Jones, the Democratic nominee, was barely on the national radar before Moore’s victory. Now he is being widely praised as the U.S. attorney who successfully prosecuted two of the Klansmen responsible for the 1963 16th Street Baptist Church bombing. Historian Diane McWhorter recently noted that Jones will appeal not only to black voters but also to white southerners who run in polite circles and who are comfortable with a “deer-hunting, bourbon-drinking” centrist who has already done much good for the state. McWhorter is hopeful, if not altogether optimistic.
Indeed, no one is altogether optimistic about Jones’s prospects. But now is the time when this campaign can move from far-fetched to viable. For that to happen, Jones needs financial support both within and outside the state — and also, crucially, from the Democratic National Committee and the Democratic Senatorial Campaign Committee.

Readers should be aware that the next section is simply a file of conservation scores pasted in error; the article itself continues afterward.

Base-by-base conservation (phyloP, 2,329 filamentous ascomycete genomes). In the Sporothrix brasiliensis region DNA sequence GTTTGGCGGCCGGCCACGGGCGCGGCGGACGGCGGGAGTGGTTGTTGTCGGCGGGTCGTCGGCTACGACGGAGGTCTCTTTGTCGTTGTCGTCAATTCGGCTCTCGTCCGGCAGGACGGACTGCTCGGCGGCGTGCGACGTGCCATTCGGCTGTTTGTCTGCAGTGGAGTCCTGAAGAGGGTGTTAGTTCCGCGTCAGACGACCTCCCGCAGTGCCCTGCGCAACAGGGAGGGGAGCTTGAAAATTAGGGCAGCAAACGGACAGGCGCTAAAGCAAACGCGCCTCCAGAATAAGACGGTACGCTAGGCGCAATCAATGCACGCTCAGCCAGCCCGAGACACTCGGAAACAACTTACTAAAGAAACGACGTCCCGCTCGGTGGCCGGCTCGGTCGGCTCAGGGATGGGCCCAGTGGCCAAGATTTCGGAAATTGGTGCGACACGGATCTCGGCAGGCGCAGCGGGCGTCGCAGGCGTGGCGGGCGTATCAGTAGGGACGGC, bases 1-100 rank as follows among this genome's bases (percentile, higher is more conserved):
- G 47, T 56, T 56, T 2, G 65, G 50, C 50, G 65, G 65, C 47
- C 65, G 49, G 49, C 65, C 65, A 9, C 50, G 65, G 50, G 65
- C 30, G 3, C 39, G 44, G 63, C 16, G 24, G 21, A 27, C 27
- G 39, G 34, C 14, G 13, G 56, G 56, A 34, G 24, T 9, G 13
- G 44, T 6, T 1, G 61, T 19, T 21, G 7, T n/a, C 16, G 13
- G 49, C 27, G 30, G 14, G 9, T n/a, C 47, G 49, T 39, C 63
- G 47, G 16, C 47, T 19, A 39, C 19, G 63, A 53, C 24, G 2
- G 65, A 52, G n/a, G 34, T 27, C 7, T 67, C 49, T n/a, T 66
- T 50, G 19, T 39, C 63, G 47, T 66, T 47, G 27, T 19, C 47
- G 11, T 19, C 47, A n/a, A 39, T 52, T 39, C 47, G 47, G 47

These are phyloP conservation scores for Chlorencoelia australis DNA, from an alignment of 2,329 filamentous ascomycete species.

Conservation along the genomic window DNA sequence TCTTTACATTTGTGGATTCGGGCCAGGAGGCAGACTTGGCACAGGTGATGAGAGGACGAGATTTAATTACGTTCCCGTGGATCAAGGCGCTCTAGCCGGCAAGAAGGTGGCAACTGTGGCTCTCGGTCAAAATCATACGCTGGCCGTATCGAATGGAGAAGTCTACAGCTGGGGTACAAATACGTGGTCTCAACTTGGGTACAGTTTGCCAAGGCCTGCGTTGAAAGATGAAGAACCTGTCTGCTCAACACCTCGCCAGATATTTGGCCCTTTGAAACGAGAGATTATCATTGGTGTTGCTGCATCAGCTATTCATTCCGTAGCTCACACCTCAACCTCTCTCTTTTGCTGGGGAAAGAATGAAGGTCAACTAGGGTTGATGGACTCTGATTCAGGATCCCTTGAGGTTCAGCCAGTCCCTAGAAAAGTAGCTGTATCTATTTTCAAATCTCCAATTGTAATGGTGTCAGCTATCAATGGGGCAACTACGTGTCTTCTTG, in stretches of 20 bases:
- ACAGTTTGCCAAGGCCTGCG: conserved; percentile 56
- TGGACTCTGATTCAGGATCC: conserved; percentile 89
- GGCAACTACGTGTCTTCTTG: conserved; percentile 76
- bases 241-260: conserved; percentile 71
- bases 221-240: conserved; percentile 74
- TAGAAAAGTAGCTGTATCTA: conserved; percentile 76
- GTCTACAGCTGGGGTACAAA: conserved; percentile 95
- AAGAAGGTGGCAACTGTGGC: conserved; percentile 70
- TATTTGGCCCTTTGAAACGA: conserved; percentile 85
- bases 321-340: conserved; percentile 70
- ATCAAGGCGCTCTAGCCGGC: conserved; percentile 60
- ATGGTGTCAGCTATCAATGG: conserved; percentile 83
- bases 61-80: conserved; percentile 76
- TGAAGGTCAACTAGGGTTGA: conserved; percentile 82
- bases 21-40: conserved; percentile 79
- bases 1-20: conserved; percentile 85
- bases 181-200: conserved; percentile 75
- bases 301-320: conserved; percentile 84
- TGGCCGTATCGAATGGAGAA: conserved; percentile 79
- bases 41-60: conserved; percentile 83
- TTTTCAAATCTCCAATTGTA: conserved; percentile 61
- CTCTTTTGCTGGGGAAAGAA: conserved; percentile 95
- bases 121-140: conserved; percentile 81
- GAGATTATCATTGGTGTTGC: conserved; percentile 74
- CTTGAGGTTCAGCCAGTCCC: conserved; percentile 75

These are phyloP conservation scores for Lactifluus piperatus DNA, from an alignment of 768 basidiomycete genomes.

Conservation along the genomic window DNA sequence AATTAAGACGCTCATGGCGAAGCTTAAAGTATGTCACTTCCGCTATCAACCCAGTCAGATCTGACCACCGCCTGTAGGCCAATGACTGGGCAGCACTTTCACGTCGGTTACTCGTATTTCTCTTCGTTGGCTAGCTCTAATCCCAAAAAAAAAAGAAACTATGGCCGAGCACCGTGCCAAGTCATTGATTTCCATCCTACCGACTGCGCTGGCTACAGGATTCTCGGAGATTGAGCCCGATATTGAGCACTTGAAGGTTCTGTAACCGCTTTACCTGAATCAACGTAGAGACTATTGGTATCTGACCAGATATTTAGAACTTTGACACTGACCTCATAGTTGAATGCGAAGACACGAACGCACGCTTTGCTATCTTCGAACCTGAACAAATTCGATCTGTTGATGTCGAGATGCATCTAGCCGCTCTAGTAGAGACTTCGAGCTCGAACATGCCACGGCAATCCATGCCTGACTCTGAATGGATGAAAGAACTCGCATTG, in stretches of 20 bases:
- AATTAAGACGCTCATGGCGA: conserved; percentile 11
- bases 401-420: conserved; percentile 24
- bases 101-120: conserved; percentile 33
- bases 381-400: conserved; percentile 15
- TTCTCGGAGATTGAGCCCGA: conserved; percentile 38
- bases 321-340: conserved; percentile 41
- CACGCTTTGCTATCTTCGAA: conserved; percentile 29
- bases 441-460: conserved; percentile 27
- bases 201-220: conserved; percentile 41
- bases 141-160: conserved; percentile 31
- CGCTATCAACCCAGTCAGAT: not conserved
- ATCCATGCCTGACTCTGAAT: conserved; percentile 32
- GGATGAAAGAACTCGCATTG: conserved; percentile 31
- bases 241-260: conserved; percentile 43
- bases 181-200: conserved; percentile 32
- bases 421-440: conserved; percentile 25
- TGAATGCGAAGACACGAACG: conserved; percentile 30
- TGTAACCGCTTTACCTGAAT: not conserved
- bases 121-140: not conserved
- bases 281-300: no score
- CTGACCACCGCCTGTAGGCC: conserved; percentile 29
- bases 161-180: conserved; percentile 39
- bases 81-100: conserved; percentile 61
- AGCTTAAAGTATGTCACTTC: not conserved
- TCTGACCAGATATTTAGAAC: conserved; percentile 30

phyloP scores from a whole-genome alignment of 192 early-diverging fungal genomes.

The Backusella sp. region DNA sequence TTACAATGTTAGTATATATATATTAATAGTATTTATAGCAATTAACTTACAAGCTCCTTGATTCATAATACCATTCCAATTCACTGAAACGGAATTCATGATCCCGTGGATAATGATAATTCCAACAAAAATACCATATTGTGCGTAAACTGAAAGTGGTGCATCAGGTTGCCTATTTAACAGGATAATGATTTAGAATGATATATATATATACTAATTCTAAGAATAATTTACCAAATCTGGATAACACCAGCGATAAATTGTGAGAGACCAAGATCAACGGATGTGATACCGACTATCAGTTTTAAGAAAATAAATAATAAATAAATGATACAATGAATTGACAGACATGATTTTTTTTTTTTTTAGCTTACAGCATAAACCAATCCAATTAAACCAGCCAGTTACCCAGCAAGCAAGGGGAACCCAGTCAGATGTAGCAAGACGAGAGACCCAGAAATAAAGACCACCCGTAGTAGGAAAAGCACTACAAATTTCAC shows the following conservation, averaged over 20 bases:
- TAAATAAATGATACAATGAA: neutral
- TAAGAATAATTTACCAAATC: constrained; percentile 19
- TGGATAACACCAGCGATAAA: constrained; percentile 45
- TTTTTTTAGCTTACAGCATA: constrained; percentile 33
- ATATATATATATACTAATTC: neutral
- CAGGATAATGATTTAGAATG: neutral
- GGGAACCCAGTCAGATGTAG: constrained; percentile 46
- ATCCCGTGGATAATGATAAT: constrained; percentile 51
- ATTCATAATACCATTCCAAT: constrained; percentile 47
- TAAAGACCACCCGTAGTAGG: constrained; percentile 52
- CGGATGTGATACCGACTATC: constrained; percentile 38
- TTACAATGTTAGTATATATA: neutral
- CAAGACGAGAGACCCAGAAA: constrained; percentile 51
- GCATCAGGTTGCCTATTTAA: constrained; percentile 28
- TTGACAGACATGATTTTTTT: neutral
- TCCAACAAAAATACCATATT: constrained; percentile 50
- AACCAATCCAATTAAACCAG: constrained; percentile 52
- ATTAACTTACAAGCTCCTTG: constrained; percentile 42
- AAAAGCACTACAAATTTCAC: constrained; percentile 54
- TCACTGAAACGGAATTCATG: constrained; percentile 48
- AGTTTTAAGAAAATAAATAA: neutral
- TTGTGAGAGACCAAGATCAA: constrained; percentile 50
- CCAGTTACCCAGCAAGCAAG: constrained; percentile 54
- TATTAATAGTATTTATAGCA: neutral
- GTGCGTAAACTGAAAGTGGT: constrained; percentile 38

The linchpin of this race will be engagement: making people care about an off-cycle election, getting out the vote and pulling in a reasonable number of Republicans who cannot stomach Moore’s disreputability. On Tuesday, Democrats showed this can be done. But not without an infusion of Democratic cash.
Here’s where we can learn a few lessons from moderate Democrat John Ossoff’s failed attempt to win a House seat in Georgia in a June special election. The Ossoff campaign raised some $25 million, most of it from small donors, though about $5 million came from the Democratic Congressional Campaign Committee. But Republican Karen Handel still won by just under 4 points. Four points!